Jane Eyre ranks as one of the greatest and most popular works of English fiction. Although Charlotte Brontë’s heroine is outwardly plain, she possesses an indomitable spirit, and great courage. Forced to battle against the exigencies of a cruel guardian, a harsh employer and a rigid social order which circumscribes her life when she becomes governess to the daughter of the mysterious, sardonic Mr Rochester.
Villette is based on Charlotte Brontë’s personal experience as a teacher in Brussels. It is a moving tale of repressed feelings and cruel circumstances borne with heroic fortitude. Rising above the confinement of a rigid social order, it is also a story of a woman’s right to love and be loved.
Wuthering Heights is Emily Brontë’s wild, passionate tale of the intense and almost demonic love between Catherine Earnshaw and Heathcliff, a foundling adopted by Catherine’s father. After Mr Earnshaw’s death, Heathcliff is bullied and humiliated by Catherine’s brother Hindley and, wrongly believing that his love for Catherine is not reciprocated, he leaves Wuthering heights. When he returns years later as a wealthy man, he proceeds to exact a terrible revenge for his former miseries.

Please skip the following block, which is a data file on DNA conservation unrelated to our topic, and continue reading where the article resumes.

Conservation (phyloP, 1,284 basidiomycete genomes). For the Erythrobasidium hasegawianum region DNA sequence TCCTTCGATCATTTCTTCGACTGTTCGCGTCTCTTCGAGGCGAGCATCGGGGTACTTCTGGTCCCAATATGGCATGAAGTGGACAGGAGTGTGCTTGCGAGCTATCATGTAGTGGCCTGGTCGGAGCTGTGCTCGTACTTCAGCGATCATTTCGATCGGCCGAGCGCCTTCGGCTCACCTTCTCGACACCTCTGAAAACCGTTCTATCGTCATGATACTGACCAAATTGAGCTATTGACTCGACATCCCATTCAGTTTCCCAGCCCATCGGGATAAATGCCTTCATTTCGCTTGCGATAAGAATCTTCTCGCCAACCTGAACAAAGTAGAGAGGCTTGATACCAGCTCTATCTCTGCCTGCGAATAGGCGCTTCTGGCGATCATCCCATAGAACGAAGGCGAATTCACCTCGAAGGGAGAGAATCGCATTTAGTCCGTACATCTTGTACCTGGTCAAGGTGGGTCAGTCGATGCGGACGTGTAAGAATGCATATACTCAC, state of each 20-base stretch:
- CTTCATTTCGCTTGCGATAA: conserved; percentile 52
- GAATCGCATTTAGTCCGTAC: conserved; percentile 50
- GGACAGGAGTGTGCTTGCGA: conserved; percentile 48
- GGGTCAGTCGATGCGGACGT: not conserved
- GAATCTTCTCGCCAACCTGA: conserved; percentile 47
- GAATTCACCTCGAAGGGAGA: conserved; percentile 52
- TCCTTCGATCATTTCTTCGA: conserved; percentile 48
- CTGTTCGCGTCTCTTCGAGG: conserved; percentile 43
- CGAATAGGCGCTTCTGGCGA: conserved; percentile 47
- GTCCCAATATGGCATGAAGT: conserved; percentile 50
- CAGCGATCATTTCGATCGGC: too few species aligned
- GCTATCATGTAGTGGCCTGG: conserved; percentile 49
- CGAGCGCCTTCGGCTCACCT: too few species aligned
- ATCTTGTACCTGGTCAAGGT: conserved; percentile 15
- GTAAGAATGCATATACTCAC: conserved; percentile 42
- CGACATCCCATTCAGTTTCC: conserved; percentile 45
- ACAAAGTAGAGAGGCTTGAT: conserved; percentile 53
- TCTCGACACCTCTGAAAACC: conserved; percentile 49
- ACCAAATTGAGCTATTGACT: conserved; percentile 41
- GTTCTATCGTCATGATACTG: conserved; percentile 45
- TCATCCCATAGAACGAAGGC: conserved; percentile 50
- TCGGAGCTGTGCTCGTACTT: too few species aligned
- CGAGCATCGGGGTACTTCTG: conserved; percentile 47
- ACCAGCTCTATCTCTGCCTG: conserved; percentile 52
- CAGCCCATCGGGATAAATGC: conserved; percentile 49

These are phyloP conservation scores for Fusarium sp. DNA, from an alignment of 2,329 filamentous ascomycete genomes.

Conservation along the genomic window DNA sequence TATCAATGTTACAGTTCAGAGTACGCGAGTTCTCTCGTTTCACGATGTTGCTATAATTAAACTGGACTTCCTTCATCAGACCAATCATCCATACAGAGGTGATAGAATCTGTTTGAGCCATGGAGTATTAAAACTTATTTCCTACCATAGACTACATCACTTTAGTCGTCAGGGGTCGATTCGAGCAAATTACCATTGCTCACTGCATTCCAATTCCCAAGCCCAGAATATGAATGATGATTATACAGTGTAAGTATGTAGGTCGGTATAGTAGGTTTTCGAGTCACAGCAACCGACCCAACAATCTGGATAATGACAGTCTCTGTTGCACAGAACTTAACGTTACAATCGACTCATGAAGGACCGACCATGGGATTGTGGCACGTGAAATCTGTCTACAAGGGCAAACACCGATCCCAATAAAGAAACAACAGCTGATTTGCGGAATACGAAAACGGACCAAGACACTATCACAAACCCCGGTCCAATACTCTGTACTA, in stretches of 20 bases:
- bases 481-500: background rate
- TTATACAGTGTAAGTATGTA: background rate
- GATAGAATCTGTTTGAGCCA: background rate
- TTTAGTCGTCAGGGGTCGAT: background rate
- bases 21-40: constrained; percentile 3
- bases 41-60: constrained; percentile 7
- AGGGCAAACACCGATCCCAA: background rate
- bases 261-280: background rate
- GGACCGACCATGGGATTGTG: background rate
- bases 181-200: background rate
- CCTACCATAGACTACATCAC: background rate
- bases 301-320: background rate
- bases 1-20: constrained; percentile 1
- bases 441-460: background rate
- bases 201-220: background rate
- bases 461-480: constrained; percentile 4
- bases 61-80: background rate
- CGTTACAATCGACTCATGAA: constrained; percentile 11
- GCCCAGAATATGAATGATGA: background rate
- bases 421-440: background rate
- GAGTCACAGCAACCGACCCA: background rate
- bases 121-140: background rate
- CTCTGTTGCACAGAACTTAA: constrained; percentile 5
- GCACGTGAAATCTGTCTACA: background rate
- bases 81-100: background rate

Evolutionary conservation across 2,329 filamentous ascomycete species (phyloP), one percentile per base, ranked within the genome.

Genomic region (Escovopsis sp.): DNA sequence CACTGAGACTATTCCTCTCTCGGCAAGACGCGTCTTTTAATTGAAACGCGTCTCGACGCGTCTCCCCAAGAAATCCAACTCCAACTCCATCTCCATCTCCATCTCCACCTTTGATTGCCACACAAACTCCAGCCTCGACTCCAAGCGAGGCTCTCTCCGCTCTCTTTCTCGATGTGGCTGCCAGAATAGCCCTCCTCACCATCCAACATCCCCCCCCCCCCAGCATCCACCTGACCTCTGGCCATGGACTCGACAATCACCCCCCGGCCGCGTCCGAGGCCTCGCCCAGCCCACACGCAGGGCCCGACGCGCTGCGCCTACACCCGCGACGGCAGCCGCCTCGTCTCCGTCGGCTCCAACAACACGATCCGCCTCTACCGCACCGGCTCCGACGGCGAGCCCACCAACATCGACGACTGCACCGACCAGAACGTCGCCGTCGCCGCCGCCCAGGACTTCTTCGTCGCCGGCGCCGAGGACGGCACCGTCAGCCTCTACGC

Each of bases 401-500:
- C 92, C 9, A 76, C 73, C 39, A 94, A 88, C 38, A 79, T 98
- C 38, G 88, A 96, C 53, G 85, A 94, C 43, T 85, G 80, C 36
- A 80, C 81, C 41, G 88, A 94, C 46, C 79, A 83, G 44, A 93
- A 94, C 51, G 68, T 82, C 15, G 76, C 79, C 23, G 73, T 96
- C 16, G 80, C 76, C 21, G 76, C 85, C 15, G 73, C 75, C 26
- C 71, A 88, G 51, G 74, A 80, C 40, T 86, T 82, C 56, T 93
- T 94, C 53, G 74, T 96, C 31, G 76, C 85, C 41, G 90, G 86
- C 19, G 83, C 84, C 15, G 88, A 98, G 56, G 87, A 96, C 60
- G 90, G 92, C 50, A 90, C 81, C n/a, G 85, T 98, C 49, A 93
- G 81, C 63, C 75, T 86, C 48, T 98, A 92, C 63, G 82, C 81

Agnes Grey, Ann Brontë’s deeply personal novel, is a trenchant expose of the frequently isolated, intellectually stagnant and emotionally starved conditions under which many governesses worked in the mid-nineteenth century.
The Tenant of Wildfell Hall shows Ann Brontë’s bold, naturalistic and passionate style. It is a powerful and sometimes violent novel of expectation, love, oppression, sin and betrayal. It portrays the disintegration of the marriage of Helen Huntingdon, the mysterious ‘tenant’ of the title, and her dissolute, alcoholic husband.
Jane Austen - The Complete Novels of Jane Austen
This book contains the complete novels of Jane Austen in the chronological order of their original publication. - Lady Susan - Sense and Sensibility - Pride and Prejudice - Mansfield Park - Emma - Persuasion - Northanger Abbey - The Watsons - Sanditon
Charles Dickens - Oliver Twist (angol)